Vetsch said he doesn’t want exempt employees to forgo evening events or meetings. Assistant Human Resources Director Lori Pawelk said if an exempt employee takes more than three hours off in a day, that employee needs to put Paid Time Off (PTO) on the timecard. Johnson said exempt employees need to put in the hours necessary to fulfill the job requirements.
Finance Director Lindsey Meyer said this shouldn’t necessarily be looked at by the pay period. Meyer said some of the exempt staff during audit time (which is January through April) put in well above 40 hours per week, but in the summer it’s not as busy. Meyer asked that a larger time frame be considered when it comes to exempt employees.
Sheriff Sean Deringer said there should not be a limit of how many hours an exempt employee needs to work for a day, such as the three hours, to make up the extra hours worked. As a department head, Deringer said he can manage his employees. If there is abuse by a department head regarding exempt employees and their time off, then it should be addressed.
Assistant County Attorney Greg Kryzer said there is litigation risk when exempt employees put down the exact hours worked. Kryzer said an exempt employee should put down eight hours across the timesheet unless that employee takes time off as PTO.
Kaczmarek said he would like the department heads to inform the board how they account for their exempt employees’ time.
Johnson said Section 402.01 is a proposed policy and the county has survived many years without this policy. Johnson recommended pulling 402.01 and set the expectation that a report will be run at the end of the year to make sure exempt employees have worked a total of 2,080 hours. If there are exempt employees that haven’t met the required number of hours for the year, then the department head will address those issues. Wetter said she agreed with Johnson by pulling Section 402.01.
• Department heads will inform the County board how they account for their exempt employee’s time
Approval of Revisions to Sections 300 & 400 of the Wright County Personnel Handbook
Kelly said there has been a lot of discussion regarding the policies and it would be a good idea to have it documented and clarified so everyone understands the policies because some of the language proposed was not adopted.
Daleiden said these revisions will help with the legality to help prevent the county from getting into legal issues with the state.
Vetsch moved to approve the Revisions to Sections 300 & 400 of the Wright County Personnel Handbook. The motion was seconded by Husom and carried 5-0.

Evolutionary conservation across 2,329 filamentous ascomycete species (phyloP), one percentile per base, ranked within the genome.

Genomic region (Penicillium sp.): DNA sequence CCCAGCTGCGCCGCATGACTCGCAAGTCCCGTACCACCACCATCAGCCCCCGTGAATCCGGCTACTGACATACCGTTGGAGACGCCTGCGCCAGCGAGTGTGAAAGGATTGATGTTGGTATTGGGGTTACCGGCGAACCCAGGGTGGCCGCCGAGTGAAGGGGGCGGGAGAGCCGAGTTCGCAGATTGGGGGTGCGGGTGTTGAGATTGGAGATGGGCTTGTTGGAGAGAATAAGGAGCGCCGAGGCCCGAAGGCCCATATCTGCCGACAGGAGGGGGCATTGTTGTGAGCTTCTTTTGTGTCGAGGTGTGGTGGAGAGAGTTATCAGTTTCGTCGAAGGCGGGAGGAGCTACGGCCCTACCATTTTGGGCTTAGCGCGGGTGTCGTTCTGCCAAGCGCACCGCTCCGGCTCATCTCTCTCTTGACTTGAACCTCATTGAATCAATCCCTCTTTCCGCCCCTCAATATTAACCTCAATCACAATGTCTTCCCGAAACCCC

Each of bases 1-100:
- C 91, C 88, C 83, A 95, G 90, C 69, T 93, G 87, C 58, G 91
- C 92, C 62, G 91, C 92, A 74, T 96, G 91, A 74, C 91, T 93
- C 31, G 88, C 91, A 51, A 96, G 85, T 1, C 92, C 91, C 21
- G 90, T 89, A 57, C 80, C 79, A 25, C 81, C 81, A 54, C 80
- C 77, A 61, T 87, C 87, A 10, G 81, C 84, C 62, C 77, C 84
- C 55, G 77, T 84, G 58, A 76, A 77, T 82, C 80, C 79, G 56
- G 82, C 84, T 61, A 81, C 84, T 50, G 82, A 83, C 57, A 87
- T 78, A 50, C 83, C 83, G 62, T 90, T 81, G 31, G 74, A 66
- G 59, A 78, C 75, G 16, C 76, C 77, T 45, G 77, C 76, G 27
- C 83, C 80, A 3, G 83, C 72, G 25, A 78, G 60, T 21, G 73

Adopt the Revised Wright County Emergency Paid Sick Leave (EPSL) Policy
Husom moved to adopt the Revised Wright County Emergency Paid Sick Leave Policy. The motion was seconded by Vetsch and carried 5-0.
Association of Minnesota Counties (AMC). Kelly reminded the board members that the AMC District 5 meeting is Monday, October 25, 2021, in Sherburne County.
County Township Meeting. Wetter attended the County Township meeting Thursday, October 7, 2021. There was discussion regarding the Local Option Sales Tax. There was an employee from the Minnesota Department of Transportation (MNDOT) that spoke about the speed limit studies.
Soil and Water Conservation District (SWCD). Wetter attended the SWCD meetings on Tuesday, October 12, 2021, and Thursday, October 14, 2021. There was discussion regarding the 12-Mile Creek Watershed District trying to reduce the suspended solids and total phosphorus by best management practices. There was a 319 Grant received in the amount of $319,000 that was received from the United States Environmental Protection Agency (EPA) which can be used from 2022 to 2025. This grant can be renewed three times and is a 40 percent match. It also received about $1.2 million for the North Fork Crow River One Watershed One Plan which is a 25 percent match.
East Central Regional Juvenile Detention Center. Vetsch attending the meeting. The new funding formula and the new Joint Powers Agreement were discussed.
County Ditch #33. Vetsch attended the County Ditch #33 group meeting. The group came up with a path moving forward. Kryzer said there were some logistical issues that need to be worked out regarding easement accesses. Those issues need to be figured out before anything else is done. If this ditch is transferred to a storm water system, the county has to make sure there is space in the ground to be able to put the system in.